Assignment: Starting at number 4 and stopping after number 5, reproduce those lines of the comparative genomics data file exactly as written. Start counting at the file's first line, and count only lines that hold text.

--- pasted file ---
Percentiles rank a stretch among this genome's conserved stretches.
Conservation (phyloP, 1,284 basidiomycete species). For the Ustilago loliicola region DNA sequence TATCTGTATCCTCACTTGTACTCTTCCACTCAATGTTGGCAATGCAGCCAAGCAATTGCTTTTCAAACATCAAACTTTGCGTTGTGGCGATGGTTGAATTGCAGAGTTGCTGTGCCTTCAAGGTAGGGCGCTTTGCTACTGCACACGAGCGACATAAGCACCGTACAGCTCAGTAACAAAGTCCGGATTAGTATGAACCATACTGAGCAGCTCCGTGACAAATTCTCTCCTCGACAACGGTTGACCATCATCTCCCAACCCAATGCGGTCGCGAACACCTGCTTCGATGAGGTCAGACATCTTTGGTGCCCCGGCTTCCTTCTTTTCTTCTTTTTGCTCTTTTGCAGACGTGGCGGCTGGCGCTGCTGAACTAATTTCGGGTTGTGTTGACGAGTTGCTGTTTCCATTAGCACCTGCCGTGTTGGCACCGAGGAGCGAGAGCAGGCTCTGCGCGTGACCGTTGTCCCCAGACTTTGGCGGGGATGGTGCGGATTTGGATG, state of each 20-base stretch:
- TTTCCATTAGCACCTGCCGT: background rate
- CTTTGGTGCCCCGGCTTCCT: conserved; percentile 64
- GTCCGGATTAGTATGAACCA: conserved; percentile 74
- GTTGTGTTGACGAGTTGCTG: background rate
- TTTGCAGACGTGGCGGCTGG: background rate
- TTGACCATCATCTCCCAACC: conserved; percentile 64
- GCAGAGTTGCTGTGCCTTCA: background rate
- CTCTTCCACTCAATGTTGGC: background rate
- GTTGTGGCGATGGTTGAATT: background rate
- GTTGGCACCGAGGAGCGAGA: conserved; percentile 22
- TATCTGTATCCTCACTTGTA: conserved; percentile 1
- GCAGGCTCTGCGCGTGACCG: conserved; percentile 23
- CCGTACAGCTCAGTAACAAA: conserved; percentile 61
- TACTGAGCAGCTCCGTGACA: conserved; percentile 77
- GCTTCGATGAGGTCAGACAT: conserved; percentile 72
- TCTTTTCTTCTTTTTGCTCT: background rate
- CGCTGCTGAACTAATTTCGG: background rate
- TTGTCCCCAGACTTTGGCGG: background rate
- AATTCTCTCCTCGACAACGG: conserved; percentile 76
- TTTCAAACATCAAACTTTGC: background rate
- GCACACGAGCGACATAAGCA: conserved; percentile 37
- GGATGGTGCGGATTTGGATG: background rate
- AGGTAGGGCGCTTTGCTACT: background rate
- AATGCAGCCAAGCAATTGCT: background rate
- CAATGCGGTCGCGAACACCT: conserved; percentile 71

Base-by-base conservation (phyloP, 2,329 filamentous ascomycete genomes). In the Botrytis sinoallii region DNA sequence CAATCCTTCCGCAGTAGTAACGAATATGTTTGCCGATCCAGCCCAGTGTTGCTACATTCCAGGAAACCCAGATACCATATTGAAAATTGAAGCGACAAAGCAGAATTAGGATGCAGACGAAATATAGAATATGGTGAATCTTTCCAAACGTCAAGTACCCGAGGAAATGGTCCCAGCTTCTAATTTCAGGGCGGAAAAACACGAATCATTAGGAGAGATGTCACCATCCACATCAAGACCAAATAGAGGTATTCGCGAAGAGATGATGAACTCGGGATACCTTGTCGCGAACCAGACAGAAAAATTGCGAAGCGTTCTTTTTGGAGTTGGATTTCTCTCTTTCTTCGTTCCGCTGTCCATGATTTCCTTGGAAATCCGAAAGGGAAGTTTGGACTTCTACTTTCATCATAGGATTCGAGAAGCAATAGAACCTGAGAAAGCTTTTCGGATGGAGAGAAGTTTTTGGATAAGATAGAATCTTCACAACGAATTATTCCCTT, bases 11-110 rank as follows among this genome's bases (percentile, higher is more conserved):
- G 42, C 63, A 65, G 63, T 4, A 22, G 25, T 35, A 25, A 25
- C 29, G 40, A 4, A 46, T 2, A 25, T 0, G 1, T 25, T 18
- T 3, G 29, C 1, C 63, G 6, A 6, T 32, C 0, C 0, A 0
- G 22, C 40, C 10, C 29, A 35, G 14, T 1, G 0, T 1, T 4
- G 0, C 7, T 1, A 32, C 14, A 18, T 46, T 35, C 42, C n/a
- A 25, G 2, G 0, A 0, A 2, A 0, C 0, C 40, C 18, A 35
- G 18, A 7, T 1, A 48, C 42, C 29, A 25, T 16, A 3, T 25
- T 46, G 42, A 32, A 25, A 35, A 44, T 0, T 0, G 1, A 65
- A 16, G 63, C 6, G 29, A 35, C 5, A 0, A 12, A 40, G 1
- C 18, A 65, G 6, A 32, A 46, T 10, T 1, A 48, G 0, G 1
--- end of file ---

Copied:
- CTTTGGTGCCCCGGCTTCCT: conserved; percentile 64
- GTCCGGATTAGTATGAACCA: conserved; percentile 74